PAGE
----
S-Space College of Dentistry/School of Dentistry (치과대학/치의학대학원) Dept. of Dentistry (치의학과) Journal Papers (저널논문_치의학과)
Retrospective study of alveolar ridge preservation compared with no alveolar ridge preservation in periodontally compromised extraction sockets
- Lee, Jungwon; Yun, Junseob; Kim, Jung-Ju; Koo, Ki-Tae; Seol, Yang-Jo; Lee, Yong-Moo
- Issue Date
- Springer Open
- International Journal of Implant Dentistry. 2021 Mar 26;7(1):23
- Bone substitutes; Guided tissue regeneration; Bone regeneration; Clinical research; Clinical trials
To minimize alveolar bone resorption, alveolar ridge preservation (ARP) has been proposed. Recently, interest in improving the feasibility of implant placement has gradually increased, especially in situations of infection such as periodontal and/or endodontic lesions. The aim of this study was to investigate if ARP improves feasibility of implant placement compared with no ARP in periodontally compromised sites. Secondary endpoints were the necessity of bone graft at the time of implant placement and implant failure before loading at ARP compared with no ARP.
Material and methods
This retrospective study was performed using dental records and radiographs obtained from patients who underwent tooth extraction due to chronic periodontal pathology. Outcomes including the feasibility of implant placement, horizontal bone augmentation, vertical bone augmentation, sinus floor elevation, total bone augmentation at the time of implant placement, and implant failure before loading were investigated. Multivariable logistic regression analysis was performed to examine the influence of multiple variables on the clinical outcomes.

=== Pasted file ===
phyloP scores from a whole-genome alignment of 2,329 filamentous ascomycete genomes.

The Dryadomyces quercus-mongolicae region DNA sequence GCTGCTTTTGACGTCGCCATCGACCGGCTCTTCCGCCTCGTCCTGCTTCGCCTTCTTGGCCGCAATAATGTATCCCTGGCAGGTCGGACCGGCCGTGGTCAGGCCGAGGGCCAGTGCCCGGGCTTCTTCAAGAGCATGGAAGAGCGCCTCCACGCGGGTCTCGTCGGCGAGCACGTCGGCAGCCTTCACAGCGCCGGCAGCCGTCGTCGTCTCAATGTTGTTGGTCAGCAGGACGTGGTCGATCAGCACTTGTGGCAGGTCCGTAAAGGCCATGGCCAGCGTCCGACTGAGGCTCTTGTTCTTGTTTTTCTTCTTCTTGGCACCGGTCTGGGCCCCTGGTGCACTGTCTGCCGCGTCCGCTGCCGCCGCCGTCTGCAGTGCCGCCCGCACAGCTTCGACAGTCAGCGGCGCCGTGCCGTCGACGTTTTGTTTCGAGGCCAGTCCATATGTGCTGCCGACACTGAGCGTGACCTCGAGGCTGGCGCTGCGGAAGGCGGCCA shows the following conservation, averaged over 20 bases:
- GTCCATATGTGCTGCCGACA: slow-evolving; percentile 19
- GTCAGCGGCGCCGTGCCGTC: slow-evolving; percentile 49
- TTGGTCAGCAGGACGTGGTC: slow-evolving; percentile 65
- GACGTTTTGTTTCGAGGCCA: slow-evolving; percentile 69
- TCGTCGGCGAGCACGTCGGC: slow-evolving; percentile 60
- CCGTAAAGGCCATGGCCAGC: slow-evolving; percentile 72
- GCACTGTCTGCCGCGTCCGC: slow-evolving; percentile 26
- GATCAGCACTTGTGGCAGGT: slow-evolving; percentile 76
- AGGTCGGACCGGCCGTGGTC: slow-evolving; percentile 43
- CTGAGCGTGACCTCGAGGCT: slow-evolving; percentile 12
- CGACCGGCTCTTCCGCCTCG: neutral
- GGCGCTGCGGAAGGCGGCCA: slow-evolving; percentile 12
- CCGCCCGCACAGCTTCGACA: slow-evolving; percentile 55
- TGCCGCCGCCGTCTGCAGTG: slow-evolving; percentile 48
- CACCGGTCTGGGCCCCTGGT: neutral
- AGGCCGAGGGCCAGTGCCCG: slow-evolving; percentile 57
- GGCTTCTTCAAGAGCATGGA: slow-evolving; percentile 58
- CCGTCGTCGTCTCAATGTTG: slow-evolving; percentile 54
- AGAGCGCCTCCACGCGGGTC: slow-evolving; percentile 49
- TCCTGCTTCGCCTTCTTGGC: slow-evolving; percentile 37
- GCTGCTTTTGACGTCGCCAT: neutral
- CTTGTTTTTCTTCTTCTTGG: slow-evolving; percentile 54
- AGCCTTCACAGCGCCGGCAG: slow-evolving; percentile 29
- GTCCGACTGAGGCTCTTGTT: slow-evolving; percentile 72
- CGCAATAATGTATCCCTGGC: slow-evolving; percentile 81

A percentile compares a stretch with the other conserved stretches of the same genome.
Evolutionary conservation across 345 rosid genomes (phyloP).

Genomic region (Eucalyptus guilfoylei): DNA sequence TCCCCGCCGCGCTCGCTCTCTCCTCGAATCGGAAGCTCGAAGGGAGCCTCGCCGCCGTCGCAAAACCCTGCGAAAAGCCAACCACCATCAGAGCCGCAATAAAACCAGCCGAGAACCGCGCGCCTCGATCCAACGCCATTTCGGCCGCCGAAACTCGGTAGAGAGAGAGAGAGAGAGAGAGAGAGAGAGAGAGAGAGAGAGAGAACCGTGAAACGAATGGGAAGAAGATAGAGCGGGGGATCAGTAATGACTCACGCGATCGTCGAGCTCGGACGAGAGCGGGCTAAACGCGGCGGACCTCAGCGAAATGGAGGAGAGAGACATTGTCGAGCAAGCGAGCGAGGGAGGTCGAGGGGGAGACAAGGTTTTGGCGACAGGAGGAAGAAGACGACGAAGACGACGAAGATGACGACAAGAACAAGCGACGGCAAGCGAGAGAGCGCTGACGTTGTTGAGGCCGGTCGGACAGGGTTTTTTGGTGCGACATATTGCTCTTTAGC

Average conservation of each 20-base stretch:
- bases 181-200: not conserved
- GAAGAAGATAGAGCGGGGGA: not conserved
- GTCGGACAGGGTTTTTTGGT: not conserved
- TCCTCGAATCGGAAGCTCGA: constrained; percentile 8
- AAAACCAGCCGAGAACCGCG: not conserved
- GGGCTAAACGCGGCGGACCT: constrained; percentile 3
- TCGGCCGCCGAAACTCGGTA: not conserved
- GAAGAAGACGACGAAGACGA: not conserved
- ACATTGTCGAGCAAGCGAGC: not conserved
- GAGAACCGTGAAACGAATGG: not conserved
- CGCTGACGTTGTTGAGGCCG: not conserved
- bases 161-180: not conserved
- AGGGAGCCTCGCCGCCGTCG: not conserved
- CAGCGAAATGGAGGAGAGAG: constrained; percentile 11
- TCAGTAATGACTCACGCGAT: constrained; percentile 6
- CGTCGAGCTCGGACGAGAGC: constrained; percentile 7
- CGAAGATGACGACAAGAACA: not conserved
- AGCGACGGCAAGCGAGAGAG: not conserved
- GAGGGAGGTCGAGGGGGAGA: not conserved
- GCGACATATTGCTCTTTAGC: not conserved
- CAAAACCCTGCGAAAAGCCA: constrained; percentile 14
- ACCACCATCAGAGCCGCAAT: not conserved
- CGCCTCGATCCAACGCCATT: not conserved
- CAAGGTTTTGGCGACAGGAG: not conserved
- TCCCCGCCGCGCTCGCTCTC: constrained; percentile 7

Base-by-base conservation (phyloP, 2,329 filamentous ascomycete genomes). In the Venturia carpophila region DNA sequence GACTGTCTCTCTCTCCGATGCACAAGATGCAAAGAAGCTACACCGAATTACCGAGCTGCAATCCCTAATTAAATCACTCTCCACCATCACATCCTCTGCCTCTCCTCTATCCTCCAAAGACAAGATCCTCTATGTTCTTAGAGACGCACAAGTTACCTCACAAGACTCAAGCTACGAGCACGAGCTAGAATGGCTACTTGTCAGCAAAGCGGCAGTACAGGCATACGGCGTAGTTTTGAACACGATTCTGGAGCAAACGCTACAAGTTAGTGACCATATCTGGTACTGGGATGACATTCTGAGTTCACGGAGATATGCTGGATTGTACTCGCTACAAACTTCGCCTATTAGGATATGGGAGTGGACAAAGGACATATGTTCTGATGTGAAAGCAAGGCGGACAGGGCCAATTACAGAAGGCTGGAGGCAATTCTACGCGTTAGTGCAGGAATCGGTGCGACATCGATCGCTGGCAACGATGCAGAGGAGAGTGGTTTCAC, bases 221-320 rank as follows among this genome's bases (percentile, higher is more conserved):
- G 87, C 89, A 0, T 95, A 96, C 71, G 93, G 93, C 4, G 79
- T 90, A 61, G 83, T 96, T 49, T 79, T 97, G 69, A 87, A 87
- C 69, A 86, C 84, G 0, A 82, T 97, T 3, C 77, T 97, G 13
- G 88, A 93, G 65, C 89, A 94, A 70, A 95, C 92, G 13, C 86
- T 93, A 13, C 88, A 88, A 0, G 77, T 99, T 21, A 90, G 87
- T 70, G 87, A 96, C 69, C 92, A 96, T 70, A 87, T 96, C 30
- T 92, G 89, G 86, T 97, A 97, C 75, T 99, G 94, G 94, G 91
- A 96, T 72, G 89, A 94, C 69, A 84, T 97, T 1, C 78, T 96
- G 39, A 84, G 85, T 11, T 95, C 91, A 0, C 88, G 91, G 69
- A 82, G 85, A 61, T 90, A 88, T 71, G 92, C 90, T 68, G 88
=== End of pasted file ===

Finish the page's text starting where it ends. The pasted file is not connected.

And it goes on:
In total, 418 extraction sites (171 without ARP and 247 with ARP) in 287 patients were included in this study. The ARP group (0.8%) shows significantly lower implant placement infeasibility than the no ARP group (4.7%). Horizontal and vertical bone augmentations were significantly influenced by location and no ARP. Total bone augmentation was significantly influenced by sex, location, and no ARP.
ARP in periodontally compromised sites may improve the feasibility of implant placement. In addition, ARP attenuate the severity of the bone augmentation procedure.